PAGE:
CliffsNotes: Rules, Laws, etc.
Turning the information you have into the information you need
I do not take an instruction manual with me when I venture into the mountains. I only bring what I can carry in my head; and I can only use the information that comes to my mind at the moment I need it, or the information is useless. Fortunately, I find that a self-evident truth, a fundamental principle, a rule of conduct, or a funny-but-true saying will come to mind when needed. I have taken to writing down the rules, laws, etc. that come to me or are given to me (with credit noted) that I find useful.
Here are the first two Rules, which set the stage for the list:
The Rationality Myth: thinking, feeling, understanding, and judgment arise from a poorly illuminated ‘stew’ of instincts, memories, perceptions and projections. As a result, no one can trust themselves to be ‘rational’ in a stressful moment of decision-making. Use rules, laws, etc. as a rationality compass to get pointed in the right general direction.
Rule of Unapparent Obviousness: The obvious is not always apparent. When overwhelmed by information, we tend to only ‘see’ what we are looking for. Use rules, laws, etc. as a guide for what to look for when you must see what is there to see.
Below are my ‘CliffsNotes‘ …I’ve organized them into nine categories that made sense to me back when I started my list. Perhaps some of these “rules” will be useful to you as well.
- A “Yield and Overcome” mindset → a collection of philosophical perspectives intended to support safe success atop the high peaks
- Preparing for Success → notes for planning ahead to achieve safe success
- Dealing with Setbacks → notes for adjusting to the inevitable mistakes and variation from expected facts and conditions
- Staying Found → a set of notes to support not getting lost and dealing with the inevitable mistakes and bad luck
- Hiking Speed Management → notes for maximizing speed, which is central to safe success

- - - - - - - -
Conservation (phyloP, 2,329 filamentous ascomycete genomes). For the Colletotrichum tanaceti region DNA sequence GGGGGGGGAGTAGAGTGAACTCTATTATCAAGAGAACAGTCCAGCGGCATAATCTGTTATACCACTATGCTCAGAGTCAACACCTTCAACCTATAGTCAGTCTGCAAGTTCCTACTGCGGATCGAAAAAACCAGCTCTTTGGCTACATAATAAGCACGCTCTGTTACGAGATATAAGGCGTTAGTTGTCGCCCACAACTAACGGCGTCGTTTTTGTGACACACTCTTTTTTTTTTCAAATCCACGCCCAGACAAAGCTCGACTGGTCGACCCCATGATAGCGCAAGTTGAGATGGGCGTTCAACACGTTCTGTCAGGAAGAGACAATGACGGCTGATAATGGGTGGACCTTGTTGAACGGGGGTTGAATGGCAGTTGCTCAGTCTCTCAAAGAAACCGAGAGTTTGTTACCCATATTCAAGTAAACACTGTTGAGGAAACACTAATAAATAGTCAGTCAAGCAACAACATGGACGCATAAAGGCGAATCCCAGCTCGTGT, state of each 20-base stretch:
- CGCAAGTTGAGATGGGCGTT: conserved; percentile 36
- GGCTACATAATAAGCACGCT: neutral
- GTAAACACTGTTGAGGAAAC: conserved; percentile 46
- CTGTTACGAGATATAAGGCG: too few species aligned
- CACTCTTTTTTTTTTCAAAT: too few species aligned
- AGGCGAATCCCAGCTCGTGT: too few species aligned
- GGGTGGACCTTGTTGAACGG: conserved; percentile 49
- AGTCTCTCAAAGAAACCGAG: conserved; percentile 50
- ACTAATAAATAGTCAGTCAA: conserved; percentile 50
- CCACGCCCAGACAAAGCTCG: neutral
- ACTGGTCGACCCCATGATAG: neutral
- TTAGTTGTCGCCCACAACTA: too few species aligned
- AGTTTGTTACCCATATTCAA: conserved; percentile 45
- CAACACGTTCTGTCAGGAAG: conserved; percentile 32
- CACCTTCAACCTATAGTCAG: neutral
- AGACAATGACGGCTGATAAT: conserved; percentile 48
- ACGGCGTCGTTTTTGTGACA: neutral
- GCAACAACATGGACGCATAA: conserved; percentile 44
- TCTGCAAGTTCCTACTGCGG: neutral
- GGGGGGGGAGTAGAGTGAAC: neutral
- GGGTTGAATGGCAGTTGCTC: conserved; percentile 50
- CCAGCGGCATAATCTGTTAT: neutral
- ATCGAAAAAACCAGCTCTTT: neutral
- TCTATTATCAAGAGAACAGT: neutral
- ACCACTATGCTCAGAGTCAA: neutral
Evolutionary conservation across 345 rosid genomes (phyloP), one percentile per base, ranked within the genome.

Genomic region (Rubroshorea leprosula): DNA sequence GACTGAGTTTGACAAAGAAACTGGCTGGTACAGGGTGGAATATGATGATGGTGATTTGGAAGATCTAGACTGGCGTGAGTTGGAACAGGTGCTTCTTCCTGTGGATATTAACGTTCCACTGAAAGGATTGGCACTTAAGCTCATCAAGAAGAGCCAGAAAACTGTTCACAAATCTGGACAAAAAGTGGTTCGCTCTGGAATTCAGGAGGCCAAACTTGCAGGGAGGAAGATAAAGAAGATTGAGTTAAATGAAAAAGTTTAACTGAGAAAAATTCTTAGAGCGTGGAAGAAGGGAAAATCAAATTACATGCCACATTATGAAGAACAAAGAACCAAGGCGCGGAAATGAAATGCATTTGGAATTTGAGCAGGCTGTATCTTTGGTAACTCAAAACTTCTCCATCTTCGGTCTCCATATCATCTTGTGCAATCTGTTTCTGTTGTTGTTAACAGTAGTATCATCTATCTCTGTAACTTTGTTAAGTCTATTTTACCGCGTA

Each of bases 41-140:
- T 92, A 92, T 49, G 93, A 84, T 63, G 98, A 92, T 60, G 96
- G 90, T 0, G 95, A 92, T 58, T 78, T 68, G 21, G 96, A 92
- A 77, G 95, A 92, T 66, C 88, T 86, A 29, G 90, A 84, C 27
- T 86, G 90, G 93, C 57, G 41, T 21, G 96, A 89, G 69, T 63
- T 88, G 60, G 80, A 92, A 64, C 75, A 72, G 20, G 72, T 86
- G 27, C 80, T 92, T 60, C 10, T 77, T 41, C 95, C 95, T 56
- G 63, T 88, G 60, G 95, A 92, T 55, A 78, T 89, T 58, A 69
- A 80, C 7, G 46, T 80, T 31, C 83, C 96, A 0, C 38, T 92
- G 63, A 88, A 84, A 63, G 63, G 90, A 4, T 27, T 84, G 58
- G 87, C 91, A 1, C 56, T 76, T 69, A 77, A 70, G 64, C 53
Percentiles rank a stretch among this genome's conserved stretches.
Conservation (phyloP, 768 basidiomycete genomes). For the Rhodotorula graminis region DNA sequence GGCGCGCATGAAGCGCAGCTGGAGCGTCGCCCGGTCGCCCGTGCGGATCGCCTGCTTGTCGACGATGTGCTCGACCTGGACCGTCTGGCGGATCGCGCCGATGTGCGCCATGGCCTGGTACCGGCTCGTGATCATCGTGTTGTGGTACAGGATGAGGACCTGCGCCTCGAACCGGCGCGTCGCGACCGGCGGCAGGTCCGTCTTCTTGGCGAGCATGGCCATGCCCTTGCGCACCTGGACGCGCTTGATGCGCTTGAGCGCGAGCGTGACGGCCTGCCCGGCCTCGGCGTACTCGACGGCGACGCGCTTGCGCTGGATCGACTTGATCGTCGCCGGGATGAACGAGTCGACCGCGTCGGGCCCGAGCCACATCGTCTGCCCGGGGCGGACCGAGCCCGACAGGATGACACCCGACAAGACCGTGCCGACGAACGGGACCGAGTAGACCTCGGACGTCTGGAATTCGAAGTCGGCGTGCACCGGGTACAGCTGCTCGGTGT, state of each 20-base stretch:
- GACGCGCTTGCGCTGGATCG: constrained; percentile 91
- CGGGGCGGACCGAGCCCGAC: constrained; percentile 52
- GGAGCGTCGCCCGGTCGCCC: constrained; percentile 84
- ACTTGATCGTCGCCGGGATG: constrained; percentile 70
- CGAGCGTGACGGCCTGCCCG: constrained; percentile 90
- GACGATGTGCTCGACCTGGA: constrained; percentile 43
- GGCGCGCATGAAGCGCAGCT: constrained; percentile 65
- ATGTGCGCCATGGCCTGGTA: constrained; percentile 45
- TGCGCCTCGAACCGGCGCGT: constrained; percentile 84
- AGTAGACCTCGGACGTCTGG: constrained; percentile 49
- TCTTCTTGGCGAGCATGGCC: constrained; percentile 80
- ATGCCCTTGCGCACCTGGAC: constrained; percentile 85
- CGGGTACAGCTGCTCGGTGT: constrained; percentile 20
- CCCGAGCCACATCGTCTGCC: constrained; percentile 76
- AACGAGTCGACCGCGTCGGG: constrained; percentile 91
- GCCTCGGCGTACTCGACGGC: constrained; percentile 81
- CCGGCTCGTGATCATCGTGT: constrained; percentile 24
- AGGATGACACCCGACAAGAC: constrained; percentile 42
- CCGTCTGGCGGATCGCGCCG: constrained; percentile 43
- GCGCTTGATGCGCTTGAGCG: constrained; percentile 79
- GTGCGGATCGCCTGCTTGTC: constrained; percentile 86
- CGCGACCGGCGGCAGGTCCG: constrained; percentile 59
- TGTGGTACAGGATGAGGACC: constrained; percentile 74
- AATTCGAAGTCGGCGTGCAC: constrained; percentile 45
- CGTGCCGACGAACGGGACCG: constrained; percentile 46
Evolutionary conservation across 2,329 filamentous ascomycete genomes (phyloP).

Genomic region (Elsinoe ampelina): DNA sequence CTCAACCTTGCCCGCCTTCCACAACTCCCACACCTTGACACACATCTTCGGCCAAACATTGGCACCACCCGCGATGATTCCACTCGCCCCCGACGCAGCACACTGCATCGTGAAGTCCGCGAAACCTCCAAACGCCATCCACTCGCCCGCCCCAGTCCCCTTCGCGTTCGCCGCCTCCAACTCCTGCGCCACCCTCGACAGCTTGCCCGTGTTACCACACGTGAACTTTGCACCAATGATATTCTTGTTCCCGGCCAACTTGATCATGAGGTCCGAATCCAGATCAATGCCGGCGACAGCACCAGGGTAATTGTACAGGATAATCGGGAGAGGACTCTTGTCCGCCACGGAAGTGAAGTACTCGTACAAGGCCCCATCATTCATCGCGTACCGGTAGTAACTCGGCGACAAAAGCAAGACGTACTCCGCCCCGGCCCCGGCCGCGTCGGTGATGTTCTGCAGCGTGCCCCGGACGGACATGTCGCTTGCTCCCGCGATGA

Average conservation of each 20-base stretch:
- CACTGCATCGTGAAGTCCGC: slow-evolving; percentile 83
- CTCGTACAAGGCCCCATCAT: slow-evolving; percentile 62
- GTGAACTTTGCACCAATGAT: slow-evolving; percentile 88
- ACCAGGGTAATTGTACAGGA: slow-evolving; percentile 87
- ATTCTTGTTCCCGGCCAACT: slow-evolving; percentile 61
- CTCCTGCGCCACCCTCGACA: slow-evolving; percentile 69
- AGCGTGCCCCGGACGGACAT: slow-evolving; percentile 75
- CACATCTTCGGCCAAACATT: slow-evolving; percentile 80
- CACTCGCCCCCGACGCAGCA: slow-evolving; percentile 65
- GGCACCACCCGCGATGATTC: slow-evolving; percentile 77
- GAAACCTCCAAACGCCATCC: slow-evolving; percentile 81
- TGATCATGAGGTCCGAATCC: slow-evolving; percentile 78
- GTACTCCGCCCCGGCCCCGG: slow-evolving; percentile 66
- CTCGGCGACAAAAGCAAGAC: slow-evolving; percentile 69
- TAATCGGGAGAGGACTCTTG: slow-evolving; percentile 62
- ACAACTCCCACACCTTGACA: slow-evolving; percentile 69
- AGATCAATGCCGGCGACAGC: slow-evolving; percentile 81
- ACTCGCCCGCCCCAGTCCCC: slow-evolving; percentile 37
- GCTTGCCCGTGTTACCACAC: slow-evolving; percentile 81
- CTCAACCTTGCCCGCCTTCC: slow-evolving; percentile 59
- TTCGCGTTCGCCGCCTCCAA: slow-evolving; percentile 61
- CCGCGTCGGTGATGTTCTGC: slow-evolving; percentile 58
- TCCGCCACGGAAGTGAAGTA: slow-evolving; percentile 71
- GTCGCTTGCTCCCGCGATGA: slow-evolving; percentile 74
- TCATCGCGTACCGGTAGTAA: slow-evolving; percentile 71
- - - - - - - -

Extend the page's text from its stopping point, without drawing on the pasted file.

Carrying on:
- Water: The Lifeblood → notes to support proper hydration
- Fellowship of the High Peaks → notes to support teamwork based adventuring
- On Lightning Alert → notes to support lightning safety
- Learning from Mistake & Learning to ‘Feel it’→ notes to support effective use of experience
A “Yield and Overcome” mindset
- Rule of Sometimes: Sometimes you have to take what is offered, and that has to be enough. Sometimes.
- Rational Exuberance Axiom #1: success can’t make you happy; but happiness will lead to success. Do what you love to find the persistence to be your best. ”Whatever you are, be a good one.” A. Lincoln
- Rational Exuberance Axiom #2: “…all that we need to make us happy is something to be enthusiastic about.” Einstein “Life’s greatest gift is the opportunity to work hard at work worth doing.” Teddy Roosevelt
- Rule of Adventure: being ‘too smart’ to take a chance is no excuse for missing out on life; it is only impossible until it isn’t. You are not your thoughts; you are what you do in life. “Beware the barrenness of a busy life.” — Socrates
- Pride’s Lever: take pride in hard-won accomplishments, and use pride to win them. ”Winners never quit and Quitters never win” Vince Lombardi
- Rule of Spurious Pride: never take a foolish gamble for pride. Think about having to explain to St. Peter or your mother how you died. If you don’t like the way it sounds, don’t risk it.
- Error of the False Proxy: don’t confuse measurements of ‘success’ (e.g., tick lists) with your true goals (e.g., happiness, fitness, adventure, full life).
- Crazy Brave Axiom: listen to your fear; but, manage the disabling symptoms of fear with knowledge and experience-based confidence. Crazy brave = dead